4. Calculating your crypto gains

Once you’ve assembled your full transaction history, you can start calculating your capital gains and losses. To illustrate the specific details of the calculation, let’s walk through some concrete examples of how to match up crypto trades.

If you buy cryptocurrency, trade it short-term for another coin, and then sell that coin long-term for fiat currency, your capital gains tax calculation will be split out between short-term and long-term crypto trades held for a duration of less than a year or greater than a year, respectively. An example of such a transaction series is below:

  • You bought 1 BTC for $30,000 (including fees), thus your cost basis for this lot of 1 BTC is $30,000.

  • You sold this 1 BTC for $32,000 (including fees) worth of LTC the next day, thus the proceeds are $32,000.

  • Subtract the cost basis of $30,000 from the proceeds of $32,000, and your gain is $2,000. This amount is subject to short-term capital gains tax and reported on that year's tax returns.

  • More than a year later, you sold the $32,000 of LTC for $35,000 (including fees) in dollars.

  • Subtract the cost basis of $32,000 from the proceeds of $35,000, and your gain is $3,000. This amount is subject to long-term capital gains tax and reported on the tax returns of the year in which it was sold.

Now imagine that instead of $32,000 of LTC being sold at a gain, it was sold at a loss. That tax year, you engaged in other trading that resulted in cumulative long-term gains of $50,000.

  • You sell the $32,000 of LTC for $25,000 (including fees). The proceeds are thus $25,000.

  • Subtract the cost basis of $32,000 from the proceeds of $25,000 for a net loss of $7,000.

  • Subtract your long-term capital loss of $7,000 from your long-term capital gains of $50,000. Your new taxable long-term gains amount is $43,000.

You can simplify this process by using a crypto gains calculator. These work by aggregating your data and then automatically linking your cost bases to your sales, using accounting methods like FIFO or LIFO. hey calculate your gains or losses and generate tax reports with your data.

These are the basic steps of using a crypto tax calculator:

  1. Import all your cryptocurrency exchange trade history, as well as any transactions made off-exchange.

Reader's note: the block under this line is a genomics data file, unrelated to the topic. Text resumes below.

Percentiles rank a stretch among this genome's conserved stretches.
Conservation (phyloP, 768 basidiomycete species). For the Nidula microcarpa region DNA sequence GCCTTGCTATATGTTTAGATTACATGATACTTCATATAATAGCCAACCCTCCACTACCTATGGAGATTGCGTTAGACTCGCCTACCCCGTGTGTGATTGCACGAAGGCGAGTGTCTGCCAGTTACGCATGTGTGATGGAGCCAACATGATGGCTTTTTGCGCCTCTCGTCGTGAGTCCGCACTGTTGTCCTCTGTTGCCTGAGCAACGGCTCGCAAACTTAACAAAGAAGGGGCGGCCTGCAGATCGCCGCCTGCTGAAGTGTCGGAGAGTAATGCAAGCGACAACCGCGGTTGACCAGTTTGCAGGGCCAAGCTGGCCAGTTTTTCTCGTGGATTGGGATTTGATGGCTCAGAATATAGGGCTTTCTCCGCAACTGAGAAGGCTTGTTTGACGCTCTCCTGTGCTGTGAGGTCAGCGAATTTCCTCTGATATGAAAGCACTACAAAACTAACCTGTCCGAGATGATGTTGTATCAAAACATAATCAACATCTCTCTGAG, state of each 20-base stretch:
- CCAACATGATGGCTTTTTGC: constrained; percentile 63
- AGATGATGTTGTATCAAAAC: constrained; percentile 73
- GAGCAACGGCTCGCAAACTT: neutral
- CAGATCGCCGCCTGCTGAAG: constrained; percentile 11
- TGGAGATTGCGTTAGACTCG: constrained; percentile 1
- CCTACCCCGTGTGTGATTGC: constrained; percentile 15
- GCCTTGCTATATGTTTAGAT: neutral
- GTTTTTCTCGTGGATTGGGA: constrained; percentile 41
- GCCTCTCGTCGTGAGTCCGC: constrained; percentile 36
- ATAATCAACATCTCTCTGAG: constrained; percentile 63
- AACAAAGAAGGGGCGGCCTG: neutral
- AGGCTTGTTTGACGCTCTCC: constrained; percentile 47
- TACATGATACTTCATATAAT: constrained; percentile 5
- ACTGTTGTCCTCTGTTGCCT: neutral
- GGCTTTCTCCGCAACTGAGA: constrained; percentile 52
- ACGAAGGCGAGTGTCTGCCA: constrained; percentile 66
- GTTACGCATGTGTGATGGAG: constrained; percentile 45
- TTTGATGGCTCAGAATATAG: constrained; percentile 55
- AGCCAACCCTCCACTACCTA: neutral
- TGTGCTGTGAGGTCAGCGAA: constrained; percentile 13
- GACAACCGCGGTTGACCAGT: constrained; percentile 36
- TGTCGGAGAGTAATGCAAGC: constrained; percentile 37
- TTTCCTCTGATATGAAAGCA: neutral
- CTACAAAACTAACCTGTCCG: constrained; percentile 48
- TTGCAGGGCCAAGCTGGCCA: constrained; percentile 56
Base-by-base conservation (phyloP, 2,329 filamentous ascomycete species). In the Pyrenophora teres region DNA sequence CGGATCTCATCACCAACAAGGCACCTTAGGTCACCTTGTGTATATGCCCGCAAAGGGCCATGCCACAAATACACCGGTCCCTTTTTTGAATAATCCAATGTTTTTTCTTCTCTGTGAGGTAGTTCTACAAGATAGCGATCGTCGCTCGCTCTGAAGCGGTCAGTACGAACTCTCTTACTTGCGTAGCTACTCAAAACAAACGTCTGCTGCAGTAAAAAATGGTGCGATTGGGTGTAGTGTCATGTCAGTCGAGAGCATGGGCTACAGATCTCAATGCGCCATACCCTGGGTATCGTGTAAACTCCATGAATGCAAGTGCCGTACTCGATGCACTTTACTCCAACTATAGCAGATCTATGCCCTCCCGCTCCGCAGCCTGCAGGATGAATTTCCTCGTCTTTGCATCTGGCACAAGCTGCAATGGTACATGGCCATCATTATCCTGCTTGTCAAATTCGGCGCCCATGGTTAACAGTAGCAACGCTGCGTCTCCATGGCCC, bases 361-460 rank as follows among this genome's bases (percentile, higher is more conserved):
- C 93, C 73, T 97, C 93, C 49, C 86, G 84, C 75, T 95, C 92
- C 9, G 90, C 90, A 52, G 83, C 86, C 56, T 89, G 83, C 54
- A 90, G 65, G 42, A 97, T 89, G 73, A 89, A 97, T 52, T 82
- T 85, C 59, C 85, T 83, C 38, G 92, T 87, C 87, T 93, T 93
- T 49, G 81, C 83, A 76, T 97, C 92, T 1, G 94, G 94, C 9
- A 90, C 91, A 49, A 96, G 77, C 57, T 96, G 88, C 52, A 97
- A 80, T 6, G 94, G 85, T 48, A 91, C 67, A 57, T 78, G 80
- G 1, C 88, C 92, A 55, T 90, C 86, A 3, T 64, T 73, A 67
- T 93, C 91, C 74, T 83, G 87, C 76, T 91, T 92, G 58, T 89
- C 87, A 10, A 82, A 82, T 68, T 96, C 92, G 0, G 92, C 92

2. Verify that all historical data has been imported, and that your crypto taxes are calculated properly. If not, manually edit the data to correct it.

  3. Decide on a crypto accounting method.

  4. Export your crypto tax forms.

  5. Include your crypto taxes on your return.

FAQs about calculating crypto gains 

How is a crypto gain or loss "realized"?

Gains on crypto are not “realized” until you sell, exchange, or spend the asset. 

In other words, if you purchased a token and simply held it—never selling or exchanging it—you don’t have any taxable gains or losses. 

Our tax loss harvesting dashboard can help you keep tabs on your unrealized gains and losses are, so that you can strategically harvest your losses to potentially lower your tax liability.

Is like-kind exchange allowed for crypto?

A like-kind exchange is when you exchange one asset for another similar asset without recognizing capital gains or losses on the transaction.[1]

Like-kind is specifically disallowed for crypto.[2] It can only be used for real estate.

For more info on crypto tax basics, visit our Crypto Tax Guide. For more on using TokenTax as your crypto tax software visit our Help Center’s getting started guide.

To stay up to date on the latest, follow TokenTax on Twitter @tokentax.

Related Content

References

Last reviewed by Tynisa (Ty) Gaines, EA on July 28, 2022 · Sources

Zac McClure
Zac McClureCo-Founder at TokenTax
Zac co-founded TokenTax after his career in international finance and accounting at JPMorgan, Imprint Capital and Bain. He has worked in more than half-dozen countries and received his MBA from the UPenn Wharton School.
Tynisa (Ty) Gaines
Reviewed byTynisa (Ty) GainesProject Manager at TokenTax
Tynisa (Ty) Gaines, EA has more than 20 years of experience as a tax professional. Ty has published numerous tax articles, two tax e-books, and an academic publication on cryptocurrency for the National Income Tax Workbook.